In the summer of 1890, the small community of Sandy Cross experienced violence from the White Caps.  This group threatened white and black folks in the area with their terrorism.  Some of the community leaders of Sandy Cross met at Burt’s Chapel. Together they decided among themselves to condemn these actions formally.  The images below are from the paper.  Most of these men had actually fought in the civil war, yet here they were stating formally they believe the rights granted in Constitution were to be applied to whites and blacks alike.  I can’t help but think about the impact these community leaders had on openly condemning this behavior by having it published for all to see.  The whole community would know definitively how they felt about the violence and terrorism these groups imposed and how they would not tolerate that in their community.

 

I am very much aware that things were not all rosy during this time period; but it is nice to see that my ancestors took a stand in regards to the rights of those around them.

Let me introduce you to the key players.

C.A. Stevens, Columbus Augustus Stevens, my second great-grandfather, he was definitely the patriarch of the Stevens Family.

F.M. Mathews, Francis Marion Mathews, my third great uncle, he married Henrietta Tiller.

J.C.G. Stevens, John Cylanus Gibson Stevens, 1st cousin 4 times removed.

Calvin Mathews, this may be my third great uncle, Francis brother, James Calvin Mathews, I am not able to prove that link.

W.M. Tiller, William M. Tiller was the brother of Henrietta.

W.E.Faust, I know he was related by marriage somehow because C.A. Stevens daughter Obie married a Faust.

 

I know it has been awhile since I have explored backwards, but I had to get a new laptop and some new software.  My resolution this year is to get back at it.  I want to thank my cousin Charlie for the progress he has made and sharing the fruits of his labors.

 

Until later, I will be exploring backwards.

 

 

Sources:

https://timeline.com/whitecappers-racist-vigilantes-battled-d39324c024f6

Volume 12 UGA Archives, Oglethorpe Echo, Russell Special Collections Library, P. 285.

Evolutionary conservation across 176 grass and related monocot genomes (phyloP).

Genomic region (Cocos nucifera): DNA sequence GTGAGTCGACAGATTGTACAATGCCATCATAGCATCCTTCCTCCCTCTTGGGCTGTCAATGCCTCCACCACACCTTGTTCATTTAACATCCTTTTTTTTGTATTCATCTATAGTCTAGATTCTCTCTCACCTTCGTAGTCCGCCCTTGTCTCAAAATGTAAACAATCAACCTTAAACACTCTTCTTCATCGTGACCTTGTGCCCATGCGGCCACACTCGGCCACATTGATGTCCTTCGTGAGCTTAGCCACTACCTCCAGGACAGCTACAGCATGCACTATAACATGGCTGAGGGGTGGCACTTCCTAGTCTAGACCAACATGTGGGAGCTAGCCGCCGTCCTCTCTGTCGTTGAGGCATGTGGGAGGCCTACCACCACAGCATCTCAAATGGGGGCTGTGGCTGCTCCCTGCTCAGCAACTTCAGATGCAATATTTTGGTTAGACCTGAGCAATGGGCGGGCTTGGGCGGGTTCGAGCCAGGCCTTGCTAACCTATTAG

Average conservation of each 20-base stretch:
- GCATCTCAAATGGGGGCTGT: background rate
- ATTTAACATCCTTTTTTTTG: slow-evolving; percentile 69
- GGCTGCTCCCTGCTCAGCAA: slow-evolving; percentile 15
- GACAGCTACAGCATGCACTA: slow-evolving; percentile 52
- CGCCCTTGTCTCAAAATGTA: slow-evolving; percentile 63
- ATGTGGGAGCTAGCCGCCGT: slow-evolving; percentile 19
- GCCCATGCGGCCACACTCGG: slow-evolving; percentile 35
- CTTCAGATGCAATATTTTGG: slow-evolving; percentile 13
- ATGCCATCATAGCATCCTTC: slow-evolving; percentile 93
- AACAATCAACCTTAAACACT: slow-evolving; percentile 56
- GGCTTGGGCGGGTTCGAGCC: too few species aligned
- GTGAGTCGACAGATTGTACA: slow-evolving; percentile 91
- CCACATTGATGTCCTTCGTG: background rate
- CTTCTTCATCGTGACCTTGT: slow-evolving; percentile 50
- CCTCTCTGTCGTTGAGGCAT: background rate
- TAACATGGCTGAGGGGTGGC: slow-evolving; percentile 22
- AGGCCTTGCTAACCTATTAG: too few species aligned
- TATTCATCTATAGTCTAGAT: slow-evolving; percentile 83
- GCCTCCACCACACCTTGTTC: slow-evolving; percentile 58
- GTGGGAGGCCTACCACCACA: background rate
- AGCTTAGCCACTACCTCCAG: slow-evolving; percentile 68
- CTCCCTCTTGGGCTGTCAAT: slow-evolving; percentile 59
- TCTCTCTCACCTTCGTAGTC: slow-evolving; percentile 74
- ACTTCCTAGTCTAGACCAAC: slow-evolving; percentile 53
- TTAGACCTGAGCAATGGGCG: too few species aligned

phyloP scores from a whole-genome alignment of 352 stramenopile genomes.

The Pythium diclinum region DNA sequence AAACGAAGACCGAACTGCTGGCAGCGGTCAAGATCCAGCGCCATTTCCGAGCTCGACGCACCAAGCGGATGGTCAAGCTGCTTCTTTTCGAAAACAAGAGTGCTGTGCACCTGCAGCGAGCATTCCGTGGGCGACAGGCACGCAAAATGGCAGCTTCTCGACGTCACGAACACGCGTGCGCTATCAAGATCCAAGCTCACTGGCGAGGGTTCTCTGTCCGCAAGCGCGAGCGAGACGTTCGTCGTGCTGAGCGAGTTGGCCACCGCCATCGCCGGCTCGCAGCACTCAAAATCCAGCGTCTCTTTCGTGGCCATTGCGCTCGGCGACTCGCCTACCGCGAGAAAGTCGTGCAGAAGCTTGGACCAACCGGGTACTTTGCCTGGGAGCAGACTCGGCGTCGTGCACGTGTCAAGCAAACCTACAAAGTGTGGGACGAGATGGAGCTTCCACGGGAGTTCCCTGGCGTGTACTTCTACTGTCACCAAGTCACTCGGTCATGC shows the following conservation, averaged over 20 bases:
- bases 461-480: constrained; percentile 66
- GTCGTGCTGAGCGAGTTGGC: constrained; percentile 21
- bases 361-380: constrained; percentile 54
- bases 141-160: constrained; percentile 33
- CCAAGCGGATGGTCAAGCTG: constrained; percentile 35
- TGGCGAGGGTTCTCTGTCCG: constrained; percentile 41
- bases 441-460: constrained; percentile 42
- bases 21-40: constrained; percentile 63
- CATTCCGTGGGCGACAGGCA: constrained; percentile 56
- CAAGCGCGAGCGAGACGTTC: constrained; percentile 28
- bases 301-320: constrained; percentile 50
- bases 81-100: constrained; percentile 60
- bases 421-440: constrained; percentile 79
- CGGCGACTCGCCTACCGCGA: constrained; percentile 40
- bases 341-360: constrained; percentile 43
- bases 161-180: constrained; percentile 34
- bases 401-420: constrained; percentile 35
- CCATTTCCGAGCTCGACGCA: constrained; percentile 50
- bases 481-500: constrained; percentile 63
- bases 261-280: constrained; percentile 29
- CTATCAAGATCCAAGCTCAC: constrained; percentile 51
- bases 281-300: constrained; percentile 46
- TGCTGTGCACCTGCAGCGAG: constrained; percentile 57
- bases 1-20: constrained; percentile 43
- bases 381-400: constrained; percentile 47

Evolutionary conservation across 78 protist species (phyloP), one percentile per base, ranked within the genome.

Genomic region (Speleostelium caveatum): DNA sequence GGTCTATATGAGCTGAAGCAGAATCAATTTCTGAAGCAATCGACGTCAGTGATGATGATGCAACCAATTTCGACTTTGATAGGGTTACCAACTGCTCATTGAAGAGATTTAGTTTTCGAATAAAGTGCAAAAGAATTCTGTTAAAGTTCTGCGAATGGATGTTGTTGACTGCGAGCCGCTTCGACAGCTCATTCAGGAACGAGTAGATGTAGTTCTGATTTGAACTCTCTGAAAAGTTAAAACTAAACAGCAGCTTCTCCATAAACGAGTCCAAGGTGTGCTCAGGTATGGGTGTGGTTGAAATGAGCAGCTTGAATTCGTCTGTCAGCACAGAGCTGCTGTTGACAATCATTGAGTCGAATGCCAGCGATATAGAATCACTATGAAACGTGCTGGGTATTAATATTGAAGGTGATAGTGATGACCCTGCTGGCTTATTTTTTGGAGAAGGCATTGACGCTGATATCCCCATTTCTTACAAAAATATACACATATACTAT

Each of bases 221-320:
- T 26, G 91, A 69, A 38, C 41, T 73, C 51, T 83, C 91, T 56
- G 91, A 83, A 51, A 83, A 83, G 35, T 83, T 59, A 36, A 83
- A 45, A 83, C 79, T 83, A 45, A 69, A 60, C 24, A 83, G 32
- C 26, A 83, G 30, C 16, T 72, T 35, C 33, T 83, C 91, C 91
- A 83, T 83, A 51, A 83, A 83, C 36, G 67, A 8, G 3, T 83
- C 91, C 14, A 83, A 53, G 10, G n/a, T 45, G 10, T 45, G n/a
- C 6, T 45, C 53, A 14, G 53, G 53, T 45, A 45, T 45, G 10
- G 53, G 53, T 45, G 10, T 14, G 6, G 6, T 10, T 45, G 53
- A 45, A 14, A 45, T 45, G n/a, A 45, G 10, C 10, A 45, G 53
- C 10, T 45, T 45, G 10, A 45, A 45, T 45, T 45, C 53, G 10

Cummings, William Joseph, “Community, Violence, and the Nature of Change: Whitecapping in Sevier County, Tennessee, During the 1890’s. ” Master’s Thesis, University of Tennessee, 1988.

https://trace.tennessee.edu/utk_gradthes/8

 

Willie Scott Hicks

I have had a hard time deciding what to write about lately.  It seems like I have written about most of my closer relatives.  So, that leaves the more distant ones in which I know less.  Nevertheless, we will keep exploring backwards.

Today I picked on a random relative.  It seemed a good of a plan as any.

 

I clicked on Willie Scott Hicks.  She is my second great-aunt.  She was born in Amherst County, Virginia on 25 April 1898 to my second great-grandparents, Lemuel Dabney Hicks and Emma Frances Heath.  She was the tenth of twelve children born to their union.  However, she had several of her siblings die early in life.  Rosa B Hicks (1882-1904), Willie was 5 years old.  Susie Pearl Hicks (1902-1904), Willie was 6 years old.  Bessie M Hicks (1884-1907), Willie was 8 years old.  Saint Louis Hicks (1886-1907) died when Willie was 9 years old.  Her sister Minnie D. died in 1908; Willie Scott was 10 years old.  That is a lot of trauma and grief for a family.  I tried looking for death records for the above children but was not able to find any.

 

When she was 20 years old, she married Clyde Lile Driskill on 29 June 1918 in Lynchburg Virginia.  They had six children.  Clyde had been in the US Navy enlisting in 1918.

According to the Directory for Lynchburg, we can learn a few things about our ancestors.  We can learn about occupation and home addresses to name a few.  Later, phone numbers were added.

Lynchburg, Virginia has shared several years of directories with the genealogy community.  I want to give you a few examples.

1915- Willie Scott Hicks lives with her parents at 2113 Elm Avenue.  She worked as a Clerk for FW Woolworth Company.

1916- Willie Scott Hicks lives with her parents at 2113 Elm Avenue.  No occupation is listed.

1919- Clyde and Willie live in a home at 2014 Tulip.  He is listed as a substitute Mail Carrier for the US Post Office.

According to the 1920 US Census, Willie and Clyde live on Tulip Street in Lynchburg.  They are renting their home and Clyde is listed as a Postal Clerk.  This house location is next door to Clyde’s father

1923- Clyde and Willie live and own a home at 601 Franklin.  Clyde is a mail carrier.